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Biochemistry and Molecular Biology

The 6th Annual Lawrence Grossman Lectureship

October 17, 2016

 

The Department of Biochemistry and Molecular Biology celebrated 6th Annual Lawrence Grossman Lectureship given by Dr. Thomas Kelly and entitled “DNA Replication, Mutation and Cancer.

 

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Thomas Kelly is the Benno C. Schmidt Chair of Cancer Research and Member, Memorial Sloan Kettering Cancer Center in Manhattan. Kelly received his Ph.D. (Biophysics) from Johns Hopkins University (JHU) in 1968 and his M.D. from the JHU School of Medicine a year later. Following a period of postdoctoral research in the Laboratory of Viral Diseases at the National Institutes of Health, he returned to the JHU SOM in 1972 as an Assistant Professor in the Department of Microbiology. Kelly quickly rose through the ranks to Professor. In 1982, Kelly was named the Boury Professor and Director of the Department of Molecular Biology and Genetics; he also served as the founding director of the Johns Hopkins Institute of Basic Biomedical Sciences. In 2002, after a 40-year-long association with Johns Hopkins, Dr. Kelly was named Director of the Sloan Kettering Institute, the basic research arm of the Memorial Sloan Kettering Cancer Center in Manhattan.

Dr. Kelly’s long-term research interests have focused on DNA replication and its regulation in eukaryotic cells. Kelly pioneered the use of DNA viruses as model systems for investigating the molecular mechanisms of eukaryotic DNA replication. He and his colleagues developed the first two cell-free systems that could be used to study the biochemistry of DNA replication in human cells. These systems specifically and efficiently replicated the virion DNA from two animal DNA tumor viruses, adenovirus and simian virus 40. Kelly’s work in the adenovirus system led to the discovery of protein-primed DNA chain elongation and in the SV40 system identified the large T-antigen as the primary replication initiator and proved that it contained specific replication-origin-binding and orgin-DNA-unwinding activities. Kelly’s laboratory also made seminal discoveries about the molecular roles of primate/human transcription factors, DNA polymerases and single-stranded-DNA binding proteins in the SV40 replication pathway. In the 1990s, Kelly began studies of DNA replication in the genetically-tractable fission yeast, Schizosaccharomyces pombe. His laboratory characterized the nature of replication origins in the fission yeast genome and identified the roles of multiple kinases in the assembly and activation of the origin-recognition-complex and other pre-replicative complexes that act at yeast replication origins.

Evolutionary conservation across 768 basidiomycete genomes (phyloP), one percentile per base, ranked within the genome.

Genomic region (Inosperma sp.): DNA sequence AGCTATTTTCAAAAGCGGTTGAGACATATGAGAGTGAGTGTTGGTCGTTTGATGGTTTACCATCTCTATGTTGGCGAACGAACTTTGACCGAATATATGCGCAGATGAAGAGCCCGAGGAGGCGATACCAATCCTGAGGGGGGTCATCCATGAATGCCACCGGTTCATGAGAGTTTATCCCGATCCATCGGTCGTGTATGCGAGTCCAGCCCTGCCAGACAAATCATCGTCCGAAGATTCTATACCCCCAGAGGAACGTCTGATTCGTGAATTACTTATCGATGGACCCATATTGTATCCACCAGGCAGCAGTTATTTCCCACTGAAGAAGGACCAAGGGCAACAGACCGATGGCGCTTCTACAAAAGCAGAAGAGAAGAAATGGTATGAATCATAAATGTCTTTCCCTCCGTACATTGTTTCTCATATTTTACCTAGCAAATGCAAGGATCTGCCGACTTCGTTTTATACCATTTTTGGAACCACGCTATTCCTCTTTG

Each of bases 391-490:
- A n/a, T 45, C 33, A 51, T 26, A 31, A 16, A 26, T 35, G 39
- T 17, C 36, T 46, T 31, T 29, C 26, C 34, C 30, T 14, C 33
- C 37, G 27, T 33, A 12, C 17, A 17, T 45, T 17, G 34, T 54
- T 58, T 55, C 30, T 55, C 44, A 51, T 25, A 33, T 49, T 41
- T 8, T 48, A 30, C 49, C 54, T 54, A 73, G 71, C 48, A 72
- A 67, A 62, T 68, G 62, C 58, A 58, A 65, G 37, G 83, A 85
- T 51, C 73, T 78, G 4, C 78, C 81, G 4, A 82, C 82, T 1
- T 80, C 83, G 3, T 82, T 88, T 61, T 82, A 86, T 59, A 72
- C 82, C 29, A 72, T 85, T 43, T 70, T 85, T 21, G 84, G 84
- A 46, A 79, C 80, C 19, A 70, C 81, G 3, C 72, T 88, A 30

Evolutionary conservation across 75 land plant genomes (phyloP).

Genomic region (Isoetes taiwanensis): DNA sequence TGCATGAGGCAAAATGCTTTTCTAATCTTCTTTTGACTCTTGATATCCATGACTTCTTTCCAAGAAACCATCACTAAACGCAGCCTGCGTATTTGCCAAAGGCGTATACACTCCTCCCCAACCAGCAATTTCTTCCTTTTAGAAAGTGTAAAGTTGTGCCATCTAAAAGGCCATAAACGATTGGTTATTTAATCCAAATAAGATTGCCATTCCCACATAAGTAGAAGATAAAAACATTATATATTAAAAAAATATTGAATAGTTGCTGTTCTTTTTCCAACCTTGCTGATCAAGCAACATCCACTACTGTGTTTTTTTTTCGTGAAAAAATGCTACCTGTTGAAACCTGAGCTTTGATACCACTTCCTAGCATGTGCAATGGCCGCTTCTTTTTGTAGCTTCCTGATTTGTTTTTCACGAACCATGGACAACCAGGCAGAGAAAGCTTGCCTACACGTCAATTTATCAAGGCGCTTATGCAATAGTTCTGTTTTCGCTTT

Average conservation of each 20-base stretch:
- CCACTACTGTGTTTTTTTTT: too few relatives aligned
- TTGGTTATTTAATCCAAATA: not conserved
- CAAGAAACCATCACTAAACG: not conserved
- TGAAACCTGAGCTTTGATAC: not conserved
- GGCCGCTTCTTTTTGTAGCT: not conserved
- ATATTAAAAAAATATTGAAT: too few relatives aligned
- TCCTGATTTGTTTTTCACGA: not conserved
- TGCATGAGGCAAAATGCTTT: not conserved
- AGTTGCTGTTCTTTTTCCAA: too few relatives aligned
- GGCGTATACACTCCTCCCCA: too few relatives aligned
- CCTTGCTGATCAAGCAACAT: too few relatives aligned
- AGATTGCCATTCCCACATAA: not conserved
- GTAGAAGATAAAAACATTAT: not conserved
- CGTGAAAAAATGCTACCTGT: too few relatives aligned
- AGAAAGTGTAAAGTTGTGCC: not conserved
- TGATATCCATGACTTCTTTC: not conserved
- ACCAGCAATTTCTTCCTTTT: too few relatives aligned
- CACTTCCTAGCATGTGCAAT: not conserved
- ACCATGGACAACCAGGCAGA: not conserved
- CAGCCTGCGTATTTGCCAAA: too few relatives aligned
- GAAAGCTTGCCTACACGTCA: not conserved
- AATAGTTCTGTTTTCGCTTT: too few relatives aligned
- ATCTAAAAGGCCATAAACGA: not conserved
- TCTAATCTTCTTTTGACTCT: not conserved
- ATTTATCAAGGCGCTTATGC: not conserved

More recently, Kelly turned his attention to the important question of how DNA replication is strictly regulated in eukaryotic cells. His current investigations are aimed at improving our understanding of how the timing of events in eukaryotic chromosome replication is coupled to the cell cycle. Additionally, Kelly seeks to elucidate how cell cycle “checkpoints” work to suppress potentially genotoxic alterations, such as DNA damage or perturbations in DNA synthesis.

In recognition of Kelly’s groundbreaking investigations of eukaryotic DNA replication, he was named a Fellow of the American Academy of Arts and Sciences (1989), and elected Member of the National Academy of Sciences (1992), Member of the American Philosophical Society (1998), and Member of the National Academy of Medicine (2000). He also has received multiple prestigious prizes, including the 2004 Alfred P. Sloan, Jr. Prize of the General Motors Cancer Research Foundation and the 2010 Louisa Gross Horwitz Prize of Columbia University.

PHOTOS COURTESY OF  TARA BISER 

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